Yesterday a United Airlines Boeing 777-200 flying from Denver to Honolulu suffered a major engine failure shortly after takeoff. Significant chunks of the right engine fell to the ground, with one part of the engine falling through the roof of a house, just a couple of feet from someone who was in their kitchen. Thanks to the great work of the pilots (and some luck based on where the debris fell), no one seems to have been seriously injured.
While this is without a doubt a coincidence, I can’t help but point out the interesting plane that ended up replacing the original 777, after the first plane returned to Denver.
United Airlines replaces N772UA with N773UA
The plane that was supposed to operate the original Denver to Honolulu flight yesterday had the registration code N772UA. This was the fifth Boeing 777 ever produced, and it joined United’s fleet in 1994.
After the emergency the plane returned to Denver, and United operated a replacement Denver to Honolulu flight for those who still wanted to travel (I imagine some people chose not to fly). This flight operated without issues, and landed in Honolulu about six hours after the originally scheduled flight was supposed to arrive.
The replacement flight used the flight number UA3025. The aircraft that United used for this flight was also a Boeing 777-200, and it had the registration code N773UA. This was the fourth 777 ever produced, and it joined United’s fleet in 1994 as well.
Why is this noteworthy? Because this exact plane had a similar incident in February 2018, also on a flight to Honolulu (though out of San Francisco, rather than Denver). Parts of the right engine fell off over the Pacific. The major difference in the appearance of the engines was that in 2018 there weren’t flames coming from the right engine.
— Maria Falaschi (@mfalaschi) February 13, 2018
Here’s video footage of that incident at the time:
And here’s the ATC audio:
What an investigation of that incident revealed
The National Transportation Safety Board (NTSB) investigation into the February 2018 incident found that inspections of the engines had failed to spot signs that the fan blades were weak. It was decided that Pratt & Whitney didn’t provide a formal program for training inspectors who examined fan blades.
One of the reasons aviation is so safe is because aviation authorities, airlines, and aircraft and engine manufacturers, learn from each incident. It’s way too early to know what happened with UA328 yesterday, though hopefully it wasn’t caused by a similar issue (in the sense that hopefully something was learned from the 2018 incident).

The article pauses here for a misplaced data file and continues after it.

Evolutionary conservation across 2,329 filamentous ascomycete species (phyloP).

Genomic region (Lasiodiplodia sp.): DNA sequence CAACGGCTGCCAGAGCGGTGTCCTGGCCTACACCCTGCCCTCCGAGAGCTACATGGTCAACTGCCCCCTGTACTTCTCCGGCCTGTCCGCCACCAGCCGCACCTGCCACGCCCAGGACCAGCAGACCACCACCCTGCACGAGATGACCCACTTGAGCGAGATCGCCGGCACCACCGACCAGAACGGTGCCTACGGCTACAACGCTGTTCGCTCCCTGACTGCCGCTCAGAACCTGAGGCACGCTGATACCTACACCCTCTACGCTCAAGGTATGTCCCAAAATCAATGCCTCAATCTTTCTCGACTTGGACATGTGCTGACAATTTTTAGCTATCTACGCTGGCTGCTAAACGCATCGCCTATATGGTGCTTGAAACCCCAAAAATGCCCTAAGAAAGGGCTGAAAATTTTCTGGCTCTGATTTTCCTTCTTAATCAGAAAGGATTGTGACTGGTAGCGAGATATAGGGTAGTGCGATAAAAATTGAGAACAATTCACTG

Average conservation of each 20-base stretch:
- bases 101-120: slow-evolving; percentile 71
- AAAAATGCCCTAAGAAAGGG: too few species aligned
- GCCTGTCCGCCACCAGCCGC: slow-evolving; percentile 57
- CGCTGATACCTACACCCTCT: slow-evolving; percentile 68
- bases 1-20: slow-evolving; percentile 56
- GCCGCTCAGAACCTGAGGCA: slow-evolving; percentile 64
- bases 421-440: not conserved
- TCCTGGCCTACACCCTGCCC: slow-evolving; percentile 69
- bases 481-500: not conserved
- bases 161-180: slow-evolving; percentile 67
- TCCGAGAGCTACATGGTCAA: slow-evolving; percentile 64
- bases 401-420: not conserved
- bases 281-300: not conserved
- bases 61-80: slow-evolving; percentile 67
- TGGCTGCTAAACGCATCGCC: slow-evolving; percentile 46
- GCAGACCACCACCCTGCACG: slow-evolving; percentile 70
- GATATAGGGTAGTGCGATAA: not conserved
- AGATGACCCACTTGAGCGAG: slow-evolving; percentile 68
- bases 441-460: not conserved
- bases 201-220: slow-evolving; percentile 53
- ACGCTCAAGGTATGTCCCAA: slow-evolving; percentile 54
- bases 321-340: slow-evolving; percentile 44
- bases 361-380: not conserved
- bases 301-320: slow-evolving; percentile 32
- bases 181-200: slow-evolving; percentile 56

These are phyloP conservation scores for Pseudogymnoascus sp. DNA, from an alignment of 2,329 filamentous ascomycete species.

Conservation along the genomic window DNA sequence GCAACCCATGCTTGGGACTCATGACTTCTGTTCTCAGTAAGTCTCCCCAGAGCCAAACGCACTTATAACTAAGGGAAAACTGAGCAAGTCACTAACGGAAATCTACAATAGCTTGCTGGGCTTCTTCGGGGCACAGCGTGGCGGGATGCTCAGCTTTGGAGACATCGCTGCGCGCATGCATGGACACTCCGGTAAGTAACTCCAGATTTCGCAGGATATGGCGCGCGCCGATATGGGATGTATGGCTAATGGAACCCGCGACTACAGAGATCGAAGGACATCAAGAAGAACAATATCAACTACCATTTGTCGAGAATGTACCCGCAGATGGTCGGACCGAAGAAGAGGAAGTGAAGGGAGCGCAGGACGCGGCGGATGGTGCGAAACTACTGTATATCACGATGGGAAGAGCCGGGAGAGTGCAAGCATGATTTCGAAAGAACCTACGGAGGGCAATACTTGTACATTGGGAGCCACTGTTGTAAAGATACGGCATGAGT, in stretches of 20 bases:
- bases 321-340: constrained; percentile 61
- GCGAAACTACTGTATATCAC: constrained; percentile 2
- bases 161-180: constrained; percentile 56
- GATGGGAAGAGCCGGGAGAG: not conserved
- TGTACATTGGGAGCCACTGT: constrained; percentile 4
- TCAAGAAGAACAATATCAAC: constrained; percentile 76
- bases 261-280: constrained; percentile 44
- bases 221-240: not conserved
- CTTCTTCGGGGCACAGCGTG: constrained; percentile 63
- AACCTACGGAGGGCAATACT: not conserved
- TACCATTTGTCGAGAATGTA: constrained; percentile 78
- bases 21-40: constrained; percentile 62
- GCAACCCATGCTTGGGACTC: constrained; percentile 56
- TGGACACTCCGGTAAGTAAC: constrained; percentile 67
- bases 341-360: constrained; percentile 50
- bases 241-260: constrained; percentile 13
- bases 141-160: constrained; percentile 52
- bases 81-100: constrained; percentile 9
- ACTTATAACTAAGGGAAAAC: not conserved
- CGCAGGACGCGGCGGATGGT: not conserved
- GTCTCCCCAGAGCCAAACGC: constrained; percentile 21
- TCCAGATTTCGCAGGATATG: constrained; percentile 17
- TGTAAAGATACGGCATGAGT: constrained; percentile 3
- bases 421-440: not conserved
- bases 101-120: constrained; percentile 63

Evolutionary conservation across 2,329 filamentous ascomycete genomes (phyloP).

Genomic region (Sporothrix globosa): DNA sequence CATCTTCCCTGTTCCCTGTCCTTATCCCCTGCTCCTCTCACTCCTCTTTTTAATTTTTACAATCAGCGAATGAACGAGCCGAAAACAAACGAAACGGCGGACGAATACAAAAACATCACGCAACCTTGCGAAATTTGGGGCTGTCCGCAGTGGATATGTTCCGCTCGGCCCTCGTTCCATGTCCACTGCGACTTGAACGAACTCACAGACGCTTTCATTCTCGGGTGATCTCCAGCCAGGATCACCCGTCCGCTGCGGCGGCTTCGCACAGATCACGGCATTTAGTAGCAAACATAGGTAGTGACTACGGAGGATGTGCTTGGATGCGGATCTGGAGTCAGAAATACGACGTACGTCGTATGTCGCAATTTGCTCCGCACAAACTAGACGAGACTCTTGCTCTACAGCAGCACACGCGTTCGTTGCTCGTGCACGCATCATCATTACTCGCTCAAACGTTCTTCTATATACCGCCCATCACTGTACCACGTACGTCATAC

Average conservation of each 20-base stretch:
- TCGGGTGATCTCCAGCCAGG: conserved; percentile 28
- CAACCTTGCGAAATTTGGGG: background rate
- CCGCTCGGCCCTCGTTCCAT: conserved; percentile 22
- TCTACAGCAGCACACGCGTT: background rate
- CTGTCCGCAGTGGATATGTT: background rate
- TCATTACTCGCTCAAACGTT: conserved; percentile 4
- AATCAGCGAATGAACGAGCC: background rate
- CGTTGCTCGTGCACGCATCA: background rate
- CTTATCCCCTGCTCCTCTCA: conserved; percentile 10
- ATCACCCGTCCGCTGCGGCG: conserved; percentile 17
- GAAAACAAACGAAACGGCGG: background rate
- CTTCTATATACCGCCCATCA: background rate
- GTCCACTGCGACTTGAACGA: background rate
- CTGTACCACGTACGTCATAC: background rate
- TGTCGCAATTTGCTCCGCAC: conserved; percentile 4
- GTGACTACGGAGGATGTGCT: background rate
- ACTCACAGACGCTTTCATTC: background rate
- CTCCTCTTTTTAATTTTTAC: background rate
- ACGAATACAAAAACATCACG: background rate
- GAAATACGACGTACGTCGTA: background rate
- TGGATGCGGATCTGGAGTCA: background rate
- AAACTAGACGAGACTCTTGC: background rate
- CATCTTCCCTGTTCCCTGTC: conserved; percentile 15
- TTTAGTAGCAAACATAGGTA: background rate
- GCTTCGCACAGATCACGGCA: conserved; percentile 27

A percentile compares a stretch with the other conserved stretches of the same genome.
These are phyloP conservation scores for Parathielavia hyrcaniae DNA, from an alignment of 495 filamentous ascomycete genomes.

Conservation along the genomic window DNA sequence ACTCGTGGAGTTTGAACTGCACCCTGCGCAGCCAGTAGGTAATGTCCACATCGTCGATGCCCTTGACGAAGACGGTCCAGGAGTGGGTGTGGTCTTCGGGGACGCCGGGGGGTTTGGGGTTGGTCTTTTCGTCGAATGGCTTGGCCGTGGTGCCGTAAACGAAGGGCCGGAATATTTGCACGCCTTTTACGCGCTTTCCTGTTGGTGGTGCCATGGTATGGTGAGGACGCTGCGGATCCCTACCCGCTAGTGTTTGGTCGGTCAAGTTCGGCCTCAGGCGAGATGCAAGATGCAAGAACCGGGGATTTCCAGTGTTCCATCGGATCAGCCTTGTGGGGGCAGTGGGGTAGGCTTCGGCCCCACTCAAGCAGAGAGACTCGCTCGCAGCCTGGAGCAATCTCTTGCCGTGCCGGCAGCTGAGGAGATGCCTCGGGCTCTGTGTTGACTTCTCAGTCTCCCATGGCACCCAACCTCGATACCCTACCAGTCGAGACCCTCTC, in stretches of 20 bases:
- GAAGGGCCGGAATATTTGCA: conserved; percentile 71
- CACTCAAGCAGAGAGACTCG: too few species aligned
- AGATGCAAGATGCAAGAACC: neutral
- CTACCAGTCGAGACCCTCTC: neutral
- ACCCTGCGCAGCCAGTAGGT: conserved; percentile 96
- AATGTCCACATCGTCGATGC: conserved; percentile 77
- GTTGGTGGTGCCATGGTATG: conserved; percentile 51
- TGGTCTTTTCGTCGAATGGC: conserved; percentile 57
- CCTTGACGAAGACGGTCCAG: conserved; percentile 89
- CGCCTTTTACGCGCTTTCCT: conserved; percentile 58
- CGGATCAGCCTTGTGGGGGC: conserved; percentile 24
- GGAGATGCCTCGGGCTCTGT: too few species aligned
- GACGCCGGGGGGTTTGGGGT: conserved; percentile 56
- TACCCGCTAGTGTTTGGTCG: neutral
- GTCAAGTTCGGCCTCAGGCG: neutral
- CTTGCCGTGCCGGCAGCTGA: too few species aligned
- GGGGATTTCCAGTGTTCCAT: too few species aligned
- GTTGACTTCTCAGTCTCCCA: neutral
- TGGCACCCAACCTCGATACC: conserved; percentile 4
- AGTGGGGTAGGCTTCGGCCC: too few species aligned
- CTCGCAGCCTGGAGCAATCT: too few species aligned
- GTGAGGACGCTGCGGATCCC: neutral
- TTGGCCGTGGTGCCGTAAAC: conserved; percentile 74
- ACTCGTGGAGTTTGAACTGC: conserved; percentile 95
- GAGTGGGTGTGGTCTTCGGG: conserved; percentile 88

Let me be clear about what I’m not saying…
I just want to be very clear, I’m not in any way suggesting that there’s anything unsafe about the replacement aircraft, or that either plane is cursed, or that 25+ year old 777s are bad, or anything. Rather I’m just pointing out that:
- United had a similar(ish) incident back in 2018, in terms of a significant chunk of the right engine of a 777 falling off during flight; this was the only other time something like this happened on a United 777
- The exact aircraft that had the incident back in 2018 was used as the replacement aircraft, and was a plane that United took delivery of around the same time
- I’ll be curious to see what the NTSB determines the cause of this incident to be; hopefully it’s not the same as the cause of the 2018 incident
I should also mention that while United has 74 Boeing 777-200s, about a quarter of them belong to a subfleet used primarily for high-density domestic flights. So presumably when United was looking for a replacement aircraft, it wanted a 777 with a similar layout.
Following the incident on UA328 yesterday, United quickly found a replacement aircraft with the same configuration. What’s interesting is that the replacement 777-200 suffered a similar incident about three years ago, also on a flight to Hawaii.
That’s obviously just a coincidence. The NTSB investigation into the previous incident wrapped up in 2020, and determined that the incident occurred due to fan blades not being properly inspected. I’ll be curious to see what the cause of this incident is determined to be… though we may have to wait a couple of years to get a final report.